Lollapalooza 2011

My friend and I have wanted to go to Lollapalooza for a couple years now, and we finally made it! Here is a recap of our weekend at Grant Park in Chicago.


Sunny, 82*, with a cool breeze coming off of the Great
Lake of Michigan. You could not ask for better summer music festival weather to
kick off the first day of Lollapalooza. We arrived around 1:30 and walked
around, just getting to know the park and trying to find all the free stuff we
could. After filling our water bottles at the Camelbak station, and getting free
Toyota-sponsored Lollapalooza bandanas, we set off to the Bud Light stage to
see our first show of the day.


We arrived at the stage about 10 minutes after Grace
Potter and the Nocturnals started playing. I admit, I didn’t know much by them
besides the song, Paris (the one that was played on VH1 that goes like “ I’d
say, ooh la la la la la la la”) and that my neighbor-friend from home really
likes them. In the beginning of the show, it was just O.K, but as they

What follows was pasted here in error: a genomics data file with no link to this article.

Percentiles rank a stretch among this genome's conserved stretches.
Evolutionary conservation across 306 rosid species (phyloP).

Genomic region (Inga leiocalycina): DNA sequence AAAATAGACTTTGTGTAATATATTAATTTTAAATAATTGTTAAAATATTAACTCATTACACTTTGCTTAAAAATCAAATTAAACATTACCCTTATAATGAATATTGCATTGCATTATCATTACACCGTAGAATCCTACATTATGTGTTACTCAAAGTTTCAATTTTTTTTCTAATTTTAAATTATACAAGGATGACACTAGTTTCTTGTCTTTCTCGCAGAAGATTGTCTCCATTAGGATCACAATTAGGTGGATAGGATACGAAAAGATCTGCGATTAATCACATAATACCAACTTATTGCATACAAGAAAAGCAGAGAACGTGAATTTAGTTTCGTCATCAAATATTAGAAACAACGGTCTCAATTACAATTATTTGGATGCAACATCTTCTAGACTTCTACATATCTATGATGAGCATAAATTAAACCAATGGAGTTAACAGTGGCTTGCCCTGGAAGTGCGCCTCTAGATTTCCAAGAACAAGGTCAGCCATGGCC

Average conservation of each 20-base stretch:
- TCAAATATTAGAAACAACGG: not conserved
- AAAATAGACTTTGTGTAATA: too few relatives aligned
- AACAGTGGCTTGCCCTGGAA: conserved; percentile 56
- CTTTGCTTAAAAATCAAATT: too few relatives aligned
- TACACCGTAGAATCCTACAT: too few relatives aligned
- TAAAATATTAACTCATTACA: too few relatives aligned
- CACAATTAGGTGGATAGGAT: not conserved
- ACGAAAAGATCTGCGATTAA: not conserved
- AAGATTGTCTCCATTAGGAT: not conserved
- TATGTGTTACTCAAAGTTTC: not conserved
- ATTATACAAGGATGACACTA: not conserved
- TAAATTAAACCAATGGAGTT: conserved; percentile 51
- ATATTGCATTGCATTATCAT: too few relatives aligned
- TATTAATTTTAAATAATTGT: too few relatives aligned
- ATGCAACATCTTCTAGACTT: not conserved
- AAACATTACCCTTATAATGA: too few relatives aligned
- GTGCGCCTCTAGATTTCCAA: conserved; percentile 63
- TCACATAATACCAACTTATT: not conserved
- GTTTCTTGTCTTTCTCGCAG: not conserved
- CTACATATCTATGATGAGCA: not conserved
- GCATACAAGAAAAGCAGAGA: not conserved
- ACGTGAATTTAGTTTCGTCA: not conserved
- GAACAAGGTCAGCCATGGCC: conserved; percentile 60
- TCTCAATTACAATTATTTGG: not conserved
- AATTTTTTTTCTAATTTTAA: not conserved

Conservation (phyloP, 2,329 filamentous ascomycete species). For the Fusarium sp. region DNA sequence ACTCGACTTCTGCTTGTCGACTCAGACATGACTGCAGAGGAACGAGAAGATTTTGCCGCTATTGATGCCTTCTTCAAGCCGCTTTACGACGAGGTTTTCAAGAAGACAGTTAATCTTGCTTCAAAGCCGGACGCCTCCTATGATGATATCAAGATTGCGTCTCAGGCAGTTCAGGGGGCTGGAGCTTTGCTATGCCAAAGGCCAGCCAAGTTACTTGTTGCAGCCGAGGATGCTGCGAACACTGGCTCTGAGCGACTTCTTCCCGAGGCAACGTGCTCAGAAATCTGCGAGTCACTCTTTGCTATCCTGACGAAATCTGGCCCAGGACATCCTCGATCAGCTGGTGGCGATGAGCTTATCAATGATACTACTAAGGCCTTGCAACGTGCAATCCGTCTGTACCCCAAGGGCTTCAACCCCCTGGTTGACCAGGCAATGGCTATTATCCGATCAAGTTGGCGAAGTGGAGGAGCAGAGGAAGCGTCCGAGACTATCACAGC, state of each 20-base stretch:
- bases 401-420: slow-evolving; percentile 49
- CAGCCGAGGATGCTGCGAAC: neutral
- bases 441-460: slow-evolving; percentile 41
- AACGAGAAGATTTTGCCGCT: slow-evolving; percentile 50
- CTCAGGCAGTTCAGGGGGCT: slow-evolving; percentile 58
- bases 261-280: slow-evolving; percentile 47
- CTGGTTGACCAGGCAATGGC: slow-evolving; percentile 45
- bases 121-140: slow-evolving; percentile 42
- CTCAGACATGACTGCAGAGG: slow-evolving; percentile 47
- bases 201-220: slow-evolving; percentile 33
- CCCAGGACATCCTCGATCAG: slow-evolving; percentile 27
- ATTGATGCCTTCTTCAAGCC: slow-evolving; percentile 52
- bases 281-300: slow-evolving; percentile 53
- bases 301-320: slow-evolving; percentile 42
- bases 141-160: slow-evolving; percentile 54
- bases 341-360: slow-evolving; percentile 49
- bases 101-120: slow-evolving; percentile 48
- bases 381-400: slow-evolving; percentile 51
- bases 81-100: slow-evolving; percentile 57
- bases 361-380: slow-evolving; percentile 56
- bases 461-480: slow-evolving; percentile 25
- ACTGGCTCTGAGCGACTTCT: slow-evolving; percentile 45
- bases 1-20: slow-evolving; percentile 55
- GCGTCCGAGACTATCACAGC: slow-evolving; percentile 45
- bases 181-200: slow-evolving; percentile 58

warmed-up, they got the crowd moving a lot more. One of my favorite parts of
the show was when the whole band went up to the drums and played them at the
same time; it was seriously awesome and electrified the air. My other favorite
part was when the Lollapalooza camera swept over me and my friends, and we were
on the big screens for .0002 seconds.


Much to the influence of Matthew, the very kind person that was
hosting us this weekend courtesy of Couchsurfing, we went to the Perry’s tent
to see Feed Me after Grace Potter and the Nocturnals. I am not going to try to
act like I know anything about electric/electronica/techno/dubstep/etc…